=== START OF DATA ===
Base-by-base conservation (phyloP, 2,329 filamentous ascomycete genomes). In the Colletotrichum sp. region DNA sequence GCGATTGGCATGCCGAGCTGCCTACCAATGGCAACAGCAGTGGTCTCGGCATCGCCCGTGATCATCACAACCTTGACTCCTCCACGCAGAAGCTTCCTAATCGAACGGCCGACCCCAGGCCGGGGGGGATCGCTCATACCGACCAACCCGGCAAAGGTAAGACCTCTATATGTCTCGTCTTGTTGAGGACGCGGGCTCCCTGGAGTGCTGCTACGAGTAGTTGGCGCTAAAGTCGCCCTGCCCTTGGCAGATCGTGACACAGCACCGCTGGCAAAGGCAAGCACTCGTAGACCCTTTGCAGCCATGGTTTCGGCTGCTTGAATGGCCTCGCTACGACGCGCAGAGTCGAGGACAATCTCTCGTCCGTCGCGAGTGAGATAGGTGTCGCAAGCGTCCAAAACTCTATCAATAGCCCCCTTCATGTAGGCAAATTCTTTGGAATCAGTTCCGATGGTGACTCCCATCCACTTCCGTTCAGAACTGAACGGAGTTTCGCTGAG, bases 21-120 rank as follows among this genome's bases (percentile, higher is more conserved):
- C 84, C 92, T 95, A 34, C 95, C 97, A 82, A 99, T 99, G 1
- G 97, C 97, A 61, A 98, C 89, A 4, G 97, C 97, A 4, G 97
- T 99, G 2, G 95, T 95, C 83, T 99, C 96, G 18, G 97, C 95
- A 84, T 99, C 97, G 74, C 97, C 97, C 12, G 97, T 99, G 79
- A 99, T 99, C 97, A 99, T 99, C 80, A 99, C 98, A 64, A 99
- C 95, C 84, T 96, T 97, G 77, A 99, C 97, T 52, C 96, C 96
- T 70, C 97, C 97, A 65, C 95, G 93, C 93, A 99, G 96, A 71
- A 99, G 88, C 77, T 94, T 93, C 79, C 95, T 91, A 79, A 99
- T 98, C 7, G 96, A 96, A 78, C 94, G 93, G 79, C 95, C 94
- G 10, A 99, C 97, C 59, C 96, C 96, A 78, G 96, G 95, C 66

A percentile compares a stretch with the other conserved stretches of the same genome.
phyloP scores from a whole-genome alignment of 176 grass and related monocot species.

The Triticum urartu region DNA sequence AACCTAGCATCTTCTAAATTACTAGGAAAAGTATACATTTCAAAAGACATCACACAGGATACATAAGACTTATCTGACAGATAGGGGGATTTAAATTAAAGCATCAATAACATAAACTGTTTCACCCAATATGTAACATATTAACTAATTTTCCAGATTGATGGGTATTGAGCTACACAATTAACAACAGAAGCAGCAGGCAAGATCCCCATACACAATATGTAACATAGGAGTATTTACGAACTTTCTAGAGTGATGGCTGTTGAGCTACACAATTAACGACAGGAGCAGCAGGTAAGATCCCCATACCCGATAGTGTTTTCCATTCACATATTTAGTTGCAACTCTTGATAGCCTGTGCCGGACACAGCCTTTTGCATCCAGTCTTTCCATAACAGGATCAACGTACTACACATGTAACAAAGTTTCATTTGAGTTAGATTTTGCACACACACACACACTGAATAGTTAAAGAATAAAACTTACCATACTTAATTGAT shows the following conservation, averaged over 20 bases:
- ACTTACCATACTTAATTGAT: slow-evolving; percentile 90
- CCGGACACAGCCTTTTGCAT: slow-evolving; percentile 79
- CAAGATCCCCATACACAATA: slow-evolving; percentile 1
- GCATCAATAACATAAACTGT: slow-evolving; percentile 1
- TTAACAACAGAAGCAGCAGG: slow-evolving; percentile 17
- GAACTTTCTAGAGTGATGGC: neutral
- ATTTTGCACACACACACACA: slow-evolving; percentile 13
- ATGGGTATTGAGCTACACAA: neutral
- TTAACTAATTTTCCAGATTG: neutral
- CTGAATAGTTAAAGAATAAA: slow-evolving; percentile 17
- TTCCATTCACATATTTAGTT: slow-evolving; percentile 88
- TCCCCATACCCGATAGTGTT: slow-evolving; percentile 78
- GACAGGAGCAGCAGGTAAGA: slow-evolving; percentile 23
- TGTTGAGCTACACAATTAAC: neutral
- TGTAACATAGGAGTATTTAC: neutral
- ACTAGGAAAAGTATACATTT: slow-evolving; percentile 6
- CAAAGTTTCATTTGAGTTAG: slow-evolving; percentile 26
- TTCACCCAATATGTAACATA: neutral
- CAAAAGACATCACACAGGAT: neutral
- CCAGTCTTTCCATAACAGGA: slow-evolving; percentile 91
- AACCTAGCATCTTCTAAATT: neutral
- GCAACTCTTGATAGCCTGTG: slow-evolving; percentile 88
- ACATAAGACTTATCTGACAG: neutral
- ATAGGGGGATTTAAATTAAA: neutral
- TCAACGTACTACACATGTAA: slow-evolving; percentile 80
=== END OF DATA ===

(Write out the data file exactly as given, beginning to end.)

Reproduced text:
Base-by-base conservation (phyloP, 2,329 filamentous ascomycete genomes). In the Colletotrichum sp. region DNA sequence GCGATTGGCATGCCGAGCTGCCTACCAATGGCAACAGCAGTGGTCTCGGCATCGCCCGTGATCATCACAACCTTGACTCCTCCACGCAGAAGCTTCCTAATCGAACGGCCGACCCCAGGCCGGGGGGGATCGCTCATACCGACCAACCCGGCAAAGGTAAGACCTCTATATGTCTCGTCTTGTTGAGGACGCGGGCTCCCTGGAGTGCTGCTACGAGTAGTTGGCGCTAAAGTCGCCCTGCCCTTGGCAGATCGTGACACAGCACCGCTGGCAAAGGCAAGCACTCGTAGACCCTTTGCAGCCATGGTTTCGGCTGCTTGAATGGCCTCGCTACGACGCGCAGAGTCGAGGACAATCTCTCGTCCGTCGCGAGTGAGATAGGTGTCGCAAGCGTCCAAAACTCTATCAATAGCCCCCTTCATGTAGGCAAATTCTTTGGAATCAGTTCCGATGGTGACTCCCATCCACTTCCGTTCAGAACTGAACGGAGTTTCGCTGAG, bases 21-120 rank as follows among this genome's bases (percentile, higher is more conserved):
- C 84, C 92, T 95, A 34, C 95, C 97, A 82, A 99, T 99, G 1
- G 97, C 97, A 61, A 98, C 89, A 4, G 97, C 97, A 4, G 97
- T 99, G 2, G 95, T 95, C 83, T 99, C 96, G 18, G 97, C 95
- A 84, T 99, C 97, G 74, C 97, C 97, C 12, G 97, T 99, G 79
- A 99, T 99, C 97, A 99, T 99, C 80, A 99, C 98, A 64, A 99
- C 95, C 84, T 96, T 97, G 77, A 99, C 97, T 52, C 96, C 96
- T 70, C 97, C 97, A 65, C 95, G 93, C 93, A 99, G 96, A 71
- A 99, G 88, C 77, T 94, T 93, C 79, C 95, T 91, A 79, A 99
- T 98, C 7, G 96, A 96, A 78, C 94, G 93, G 79, C 95, C 94
- G 10, A 99, C 97, C 59, C 96, C 96, A 78, G 96, G 95, C 66

A percentile compares a stretch with the other conserved stretches of the same genome.
phyloP scores from a whole-genome alignment of 176 grass and related monocot species.

The Triticum urartu region DNA sequence AACCTAGCATCTTCTAAATTACTAGGAAAAGTATACATTTCAAAAGACATCACACAGGATACATAAGACTTATCTGACAGATAGGGGGATTTAAATTAAAGCATCAATAACATAAACTGTTTCACCCAATATGTAACATATTAACTAATTTTCCAGATTGATGGGTATTGAGCTACACAATTAACAACAGAAGCAGCAGGCAAGATCCCCATACACAATATGTAACATAGGAGTATTTACGAACTTTCTAGAGTGATGGCTGTTGAGCTACACAATTAACGACAGGAGCAGCAGGTAAGATCCCCATACCCGATAGTGTTTTCCATTCACATATTTAGTTGCAACTCTTGATAGCCTGTGCCGGACACAGCCTTTTGCATCCAGTCTTTCCATAACAGGATCAACGTACTACACATGTAACAAAGTTTCATTTGAGTTAGATTTTGCACACACACACACACTGAATAGTTAAAGAATAAAACTTACCATACTTAATTGAT shows the following conservation, averaged over 20 bases:
- ACTTACCATACTTAATTGAT: slow-evolving; percentile 90
- CCGGACACAGCCTTTTGCAT: slow-evolving; percentile 79
- CAAGATCCCCATACACAATA: slow-evolving; percentile 1
- GCATCAATAACATAAACTGT: slow-evolving; percentile 1
- TTAACAACAGAAGCAGCAGG: slow-evolving; percentile 17
- GAACTTTCTAGAGTGATGGC: neutral
- ATTTTGCACACACACACACA: slow-evolving; percentile 13
- ATGGGTATTGAGCTACACAA: neutral
- TTAACTAATTTTCCAGATTG: neutral
- CTGAATAGTTAAAGAATAAA: slow-evolving; percentile 17
- TTCCATTCACATATTTAGTT: slow-evolving; percentile 88
- TCCCCATACCCGATAGTGTT: slow-evolving; percentile 78
- GACAGGAGCAGCAGGTAAGA: slow-evolving; percentile 23
- TGTTGAGCTACACAATTAAC: neutral
- TGTAACATAGGAGTATTTAC: neutral
- ACTAGGAAAAGTATACATTT: slow-evolving; percentile 6
- CAAAGTTTCATTTGAGTTAG: slow-evolving; percentile 26
- TTCACCCAATATGTAACATA: neutral
- CAAAAGACATCACACAGGAT: neutral
- CCAGTCTTTCCATAACAGGA: slow-evolving; percentile 91
- AACCTAGCATCTTCTAAATT: neutral
- GCAACTCTTGATAGCCTGTG: slow-evolving; percentile 88
- ACATAAGACTTATCTGACAG: neutral
- ATAGGGGGATTTAAATTAAA: neutral
- TCAACGTACTACACATGTAA: slow-evolving; percentile 80